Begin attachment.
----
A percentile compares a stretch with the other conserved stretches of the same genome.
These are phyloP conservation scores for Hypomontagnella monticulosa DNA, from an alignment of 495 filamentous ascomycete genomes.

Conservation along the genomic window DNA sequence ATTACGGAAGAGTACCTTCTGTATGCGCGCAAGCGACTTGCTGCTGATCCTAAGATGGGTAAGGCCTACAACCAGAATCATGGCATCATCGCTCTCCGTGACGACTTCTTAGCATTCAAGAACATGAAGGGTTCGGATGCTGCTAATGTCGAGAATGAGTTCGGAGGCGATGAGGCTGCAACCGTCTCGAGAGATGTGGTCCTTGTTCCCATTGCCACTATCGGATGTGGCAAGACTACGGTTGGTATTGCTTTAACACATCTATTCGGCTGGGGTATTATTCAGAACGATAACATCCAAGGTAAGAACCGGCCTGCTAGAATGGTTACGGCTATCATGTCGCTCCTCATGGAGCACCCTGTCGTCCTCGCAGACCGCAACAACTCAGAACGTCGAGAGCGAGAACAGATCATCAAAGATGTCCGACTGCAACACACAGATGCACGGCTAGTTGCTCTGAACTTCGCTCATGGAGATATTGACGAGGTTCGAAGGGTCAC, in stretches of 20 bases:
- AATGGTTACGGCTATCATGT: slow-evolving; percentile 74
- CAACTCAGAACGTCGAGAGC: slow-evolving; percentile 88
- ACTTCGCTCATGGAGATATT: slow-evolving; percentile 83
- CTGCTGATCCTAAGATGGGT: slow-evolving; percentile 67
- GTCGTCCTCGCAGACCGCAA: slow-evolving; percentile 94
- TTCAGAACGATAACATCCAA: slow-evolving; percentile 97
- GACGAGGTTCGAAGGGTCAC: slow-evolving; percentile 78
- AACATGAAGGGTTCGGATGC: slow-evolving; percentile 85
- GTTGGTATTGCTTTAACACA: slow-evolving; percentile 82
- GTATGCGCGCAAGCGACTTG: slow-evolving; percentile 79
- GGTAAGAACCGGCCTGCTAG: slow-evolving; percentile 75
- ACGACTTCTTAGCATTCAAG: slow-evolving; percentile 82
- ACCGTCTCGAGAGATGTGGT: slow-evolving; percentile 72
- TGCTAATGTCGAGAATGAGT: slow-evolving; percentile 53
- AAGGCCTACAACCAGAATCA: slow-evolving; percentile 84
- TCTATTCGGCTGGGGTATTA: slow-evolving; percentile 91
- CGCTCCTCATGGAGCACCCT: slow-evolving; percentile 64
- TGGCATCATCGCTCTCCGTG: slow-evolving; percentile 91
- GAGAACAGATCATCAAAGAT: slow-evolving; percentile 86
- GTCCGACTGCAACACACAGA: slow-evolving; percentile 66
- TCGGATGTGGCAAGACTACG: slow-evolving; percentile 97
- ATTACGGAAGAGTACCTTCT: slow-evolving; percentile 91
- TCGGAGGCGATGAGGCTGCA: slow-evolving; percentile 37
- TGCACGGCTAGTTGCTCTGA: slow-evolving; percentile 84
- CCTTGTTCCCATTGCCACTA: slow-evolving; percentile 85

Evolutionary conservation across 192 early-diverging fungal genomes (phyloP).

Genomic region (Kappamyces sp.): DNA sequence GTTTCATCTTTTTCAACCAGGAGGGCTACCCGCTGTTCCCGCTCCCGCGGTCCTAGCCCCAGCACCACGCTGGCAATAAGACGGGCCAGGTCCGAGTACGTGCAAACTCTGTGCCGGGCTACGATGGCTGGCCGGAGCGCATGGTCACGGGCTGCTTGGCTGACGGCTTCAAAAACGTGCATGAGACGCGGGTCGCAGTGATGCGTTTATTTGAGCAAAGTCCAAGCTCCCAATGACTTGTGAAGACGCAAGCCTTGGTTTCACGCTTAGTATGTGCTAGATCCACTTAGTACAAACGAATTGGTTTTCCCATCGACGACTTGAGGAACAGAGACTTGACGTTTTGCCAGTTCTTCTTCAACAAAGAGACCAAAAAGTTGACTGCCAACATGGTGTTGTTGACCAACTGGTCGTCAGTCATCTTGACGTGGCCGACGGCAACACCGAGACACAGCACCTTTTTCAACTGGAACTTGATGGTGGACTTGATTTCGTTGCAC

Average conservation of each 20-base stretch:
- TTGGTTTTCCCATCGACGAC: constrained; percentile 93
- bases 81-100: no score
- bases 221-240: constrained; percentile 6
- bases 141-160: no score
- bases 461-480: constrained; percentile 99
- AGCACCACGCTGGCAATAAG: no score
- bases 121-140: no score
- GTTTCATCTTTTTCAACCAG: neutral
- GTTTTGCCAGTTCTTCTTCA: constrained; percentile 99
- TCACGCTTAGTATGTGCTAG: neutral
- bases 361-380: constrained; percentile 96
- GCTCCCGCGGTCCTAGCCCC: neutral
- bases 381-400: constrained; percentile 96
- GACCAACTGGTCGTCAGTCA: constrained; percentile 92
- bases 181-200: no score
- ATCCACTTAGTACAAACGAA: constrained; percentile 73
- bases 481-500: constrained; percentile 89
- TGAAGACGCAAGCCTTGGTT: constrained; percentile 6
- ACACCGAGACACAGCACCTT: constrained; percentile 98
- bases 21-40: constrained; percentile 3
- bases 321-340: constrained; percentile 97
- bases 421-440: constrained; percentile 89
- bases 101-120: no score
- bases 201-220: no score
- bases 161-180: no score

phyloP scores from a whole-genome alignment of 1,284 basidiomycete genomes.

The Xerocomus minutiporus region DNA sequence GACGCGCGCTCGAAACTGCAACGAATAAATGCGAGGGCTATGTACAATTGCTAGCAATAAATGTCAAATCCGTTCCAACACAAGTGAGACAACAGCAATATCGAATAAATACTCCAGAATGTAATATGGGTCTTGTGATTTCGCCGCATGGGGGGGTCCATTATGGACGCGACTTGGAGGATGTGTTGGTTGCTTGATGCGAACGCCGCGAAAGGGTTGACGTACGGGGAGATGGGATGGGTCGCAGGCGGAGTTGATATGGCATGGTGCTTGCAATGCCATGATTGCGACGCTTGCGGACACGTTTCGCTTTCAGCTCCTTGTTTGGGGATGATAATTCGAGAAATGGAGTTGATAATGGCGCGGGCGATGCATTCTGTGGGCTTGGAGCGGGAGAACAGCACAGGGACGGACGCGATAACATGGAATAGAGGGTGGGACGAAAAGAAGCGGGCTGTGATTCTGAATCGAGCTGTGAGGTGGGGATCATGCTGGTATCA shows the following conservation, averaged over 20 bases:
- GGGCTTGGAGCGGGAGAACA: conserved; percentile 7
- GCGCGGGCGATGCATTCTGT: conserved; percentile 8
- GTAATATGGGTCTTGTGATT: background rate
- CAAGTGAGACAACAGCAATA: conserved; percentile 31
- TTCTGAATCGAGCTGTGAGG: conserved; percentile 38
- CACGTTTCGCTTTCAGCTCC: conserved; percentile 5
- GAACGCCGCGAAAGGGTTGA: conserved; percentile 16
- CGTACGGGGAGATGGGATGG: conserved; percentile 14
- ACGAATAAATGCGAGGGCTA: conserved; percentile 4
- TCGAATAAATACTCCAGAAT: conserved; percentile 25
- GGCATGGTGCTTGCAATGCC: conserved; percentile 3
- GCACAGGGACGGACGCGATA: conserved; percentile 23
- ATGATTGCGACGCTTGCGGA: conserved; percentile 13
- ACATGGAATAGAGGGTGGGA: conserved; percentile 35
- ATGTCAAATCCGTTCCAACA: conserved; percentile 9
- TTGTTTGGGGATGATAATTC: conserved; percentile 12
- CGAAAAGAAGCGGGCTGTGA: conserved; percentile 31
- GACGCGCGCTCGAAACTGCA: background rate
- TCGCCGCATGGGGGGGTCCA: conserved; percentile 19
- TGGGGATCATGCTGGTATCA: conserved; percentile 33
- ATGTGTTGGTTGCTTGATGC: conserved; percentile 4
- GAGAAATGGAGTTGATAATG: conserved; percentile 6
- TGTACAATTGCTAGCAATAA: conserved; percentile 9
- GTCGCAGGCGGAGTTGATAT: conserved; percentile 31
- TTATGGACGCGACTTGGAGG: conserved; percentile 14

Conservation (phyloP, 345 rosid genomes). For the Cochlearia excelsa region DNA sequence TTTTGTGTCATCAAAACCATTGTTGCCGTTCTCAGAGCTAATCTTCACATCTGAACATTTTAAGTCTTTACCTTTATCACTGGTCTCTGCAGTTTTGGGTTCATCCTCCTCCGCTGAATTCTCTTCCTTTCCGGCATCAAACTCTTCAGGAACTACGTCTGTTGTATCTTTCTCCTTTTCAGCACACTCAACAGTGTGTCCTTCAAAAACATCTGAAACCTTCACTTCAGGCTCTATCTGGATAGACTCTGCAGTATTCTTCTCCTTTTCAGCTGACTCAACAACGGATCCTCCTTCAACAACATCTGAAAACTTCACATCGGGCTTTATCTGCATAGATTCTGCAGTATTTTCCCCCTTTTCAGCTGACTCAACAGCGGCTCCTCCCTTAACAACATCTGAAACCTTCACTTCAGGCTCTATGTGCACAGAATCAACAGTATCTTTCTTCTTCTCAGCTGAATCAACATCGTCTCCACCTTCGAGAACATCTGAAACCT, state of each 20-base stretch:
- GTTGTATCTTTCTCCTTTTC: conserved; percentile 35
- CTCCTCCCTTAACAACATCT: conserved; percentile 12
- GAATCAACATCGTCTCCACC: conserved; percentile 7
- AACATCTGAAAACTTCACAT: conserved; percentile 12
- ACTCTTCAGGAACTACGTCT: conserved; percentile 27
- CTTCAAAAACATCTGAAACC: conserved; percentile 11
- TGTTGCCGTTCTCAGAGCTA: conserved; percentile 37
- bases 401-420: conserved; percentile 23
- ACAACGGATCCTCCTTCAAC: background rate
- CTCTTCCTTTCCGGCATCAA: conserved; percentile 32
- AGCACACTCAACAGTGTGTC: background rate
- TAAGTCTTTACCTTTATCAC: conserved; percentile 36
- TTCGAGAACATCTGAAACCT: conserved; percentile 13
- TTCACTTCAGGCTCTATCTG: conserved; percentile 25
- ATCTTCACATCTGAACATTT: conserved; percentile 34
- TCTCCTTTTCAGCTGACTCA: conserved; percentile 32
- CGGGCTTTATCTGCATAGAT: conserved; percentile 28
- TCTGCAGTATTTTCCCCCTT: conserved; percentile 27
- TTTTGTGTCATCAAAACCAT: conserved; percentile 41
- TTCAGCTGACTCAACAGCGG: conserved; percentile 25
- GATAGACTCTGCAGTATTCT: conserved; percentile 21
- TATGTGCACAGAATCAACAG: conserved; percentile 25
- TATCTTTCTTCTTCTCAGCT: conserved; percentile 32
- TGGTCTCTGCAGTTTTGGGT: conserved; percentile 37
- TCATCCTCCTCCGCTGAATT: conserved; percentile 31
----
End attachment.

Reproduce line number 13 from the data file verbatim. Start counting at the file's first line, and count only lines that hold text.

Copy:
- GTATGCGCGCAAGCGACTTG: slow-evolving; percentile 79